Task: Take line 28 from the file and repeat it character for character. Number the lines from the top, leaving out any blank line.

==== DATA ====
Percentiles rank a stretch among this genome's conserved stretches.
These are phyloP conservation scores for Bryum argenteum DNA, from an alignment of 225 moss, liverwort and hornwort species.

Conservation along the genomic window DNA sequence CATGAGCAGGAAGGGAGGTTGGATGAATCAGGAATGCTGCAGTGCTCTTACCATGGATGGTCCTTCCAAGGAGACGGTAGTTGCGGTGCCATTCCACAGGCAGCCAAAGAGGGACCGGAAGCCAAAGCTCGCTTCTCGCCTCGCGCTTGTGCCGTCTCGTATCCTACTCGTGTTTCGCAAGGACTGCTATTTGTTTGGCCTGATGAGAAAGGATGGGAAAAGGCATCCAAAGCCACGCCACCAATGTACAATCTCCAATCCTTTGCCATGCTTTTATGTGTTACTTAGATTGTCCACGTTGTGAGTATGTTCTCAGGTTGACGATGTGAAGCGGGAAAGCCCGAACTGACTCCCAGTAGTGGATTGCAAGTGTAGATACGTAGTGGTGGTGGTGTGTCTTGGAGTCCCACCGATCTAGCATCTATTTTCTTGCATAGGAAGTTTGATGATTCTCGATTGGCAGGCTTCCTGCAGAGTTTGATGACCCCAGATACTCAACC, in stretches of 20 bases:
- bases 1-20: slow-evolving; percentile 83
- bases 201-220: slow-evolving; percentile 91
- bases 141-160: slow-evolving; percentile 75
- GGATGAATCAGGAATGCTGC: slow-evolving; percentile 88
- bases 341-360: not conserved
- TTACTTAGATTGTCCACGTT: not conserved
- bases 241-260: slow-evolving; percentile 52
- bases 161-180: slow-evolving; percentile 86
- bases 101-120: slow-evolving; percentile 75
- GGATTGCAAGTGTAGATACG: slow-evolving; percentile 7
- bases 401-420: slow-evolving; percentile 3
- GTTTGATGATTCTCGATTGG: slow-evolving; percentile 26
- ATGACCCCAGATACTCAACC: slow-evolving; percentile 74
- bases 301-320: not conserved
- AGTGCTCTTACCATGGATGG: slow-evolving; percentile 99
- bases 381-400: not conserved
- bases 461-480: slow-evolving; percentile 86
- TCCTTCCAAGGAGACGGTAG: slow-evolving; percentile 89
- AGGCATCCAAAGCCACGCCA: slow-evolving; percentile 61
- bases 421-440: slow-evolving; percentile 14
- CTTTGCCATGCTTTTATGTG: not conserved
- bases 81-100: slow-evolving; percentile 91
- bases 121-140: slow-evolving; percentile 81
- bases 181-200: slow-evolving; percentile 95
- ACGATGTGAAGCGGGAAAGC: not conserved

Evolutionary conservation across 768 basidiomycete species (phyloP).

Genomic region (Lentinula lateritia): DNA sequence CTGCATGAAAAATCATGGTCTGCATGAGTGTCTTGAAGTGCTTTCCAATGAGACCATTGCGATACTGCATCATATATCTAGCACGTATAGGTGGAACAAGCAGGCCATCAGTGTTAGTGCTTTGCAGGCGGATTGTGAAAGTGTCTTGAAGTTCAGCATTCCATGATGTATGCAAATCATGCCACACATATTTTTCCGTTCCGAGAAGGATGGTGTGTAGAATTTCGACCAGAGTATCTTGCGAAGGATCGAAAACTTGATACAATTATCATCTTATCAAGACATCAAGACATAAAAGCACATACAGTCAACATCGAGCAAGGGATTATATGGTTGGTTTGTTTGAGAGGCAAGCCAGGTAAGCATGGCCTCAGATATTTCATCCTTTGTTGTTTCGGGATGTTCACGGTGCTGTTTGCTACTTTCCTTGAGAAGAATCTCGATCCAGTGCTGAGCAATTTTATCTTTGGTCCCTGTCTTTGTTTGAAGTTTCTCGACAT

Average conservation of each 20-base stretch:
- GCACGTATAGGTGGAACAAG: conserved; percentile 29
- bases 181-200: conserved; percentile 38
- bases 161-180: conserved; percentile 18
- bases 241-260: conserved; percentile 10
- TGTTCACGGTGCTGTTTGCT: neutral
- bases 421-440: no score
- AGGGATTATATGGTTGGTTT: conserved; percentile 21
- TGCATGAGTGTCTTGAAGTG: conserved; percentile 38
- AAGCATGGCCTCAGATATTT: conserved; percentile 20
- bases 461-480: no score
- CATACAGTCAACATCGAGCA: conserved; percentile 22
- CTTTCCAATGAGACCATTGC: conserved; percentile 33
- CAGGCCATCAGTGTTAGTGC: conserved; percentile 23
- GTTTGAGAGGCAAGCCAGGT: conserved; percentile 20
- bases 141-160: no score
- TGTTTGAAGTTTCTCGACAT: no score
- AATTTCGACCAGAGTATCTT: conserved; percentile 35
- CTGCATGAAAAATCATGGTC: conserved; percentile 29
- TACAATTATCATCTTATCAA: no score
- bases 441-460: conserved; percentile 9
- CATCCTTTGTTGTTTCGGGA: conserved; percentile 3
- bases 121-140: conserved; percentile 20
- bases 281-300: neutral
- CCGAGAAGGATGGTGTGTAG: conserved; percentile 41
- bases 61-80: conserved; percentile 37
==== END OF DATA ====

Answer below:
- ACGATGTGAAGCGGGAAAGC: not conserved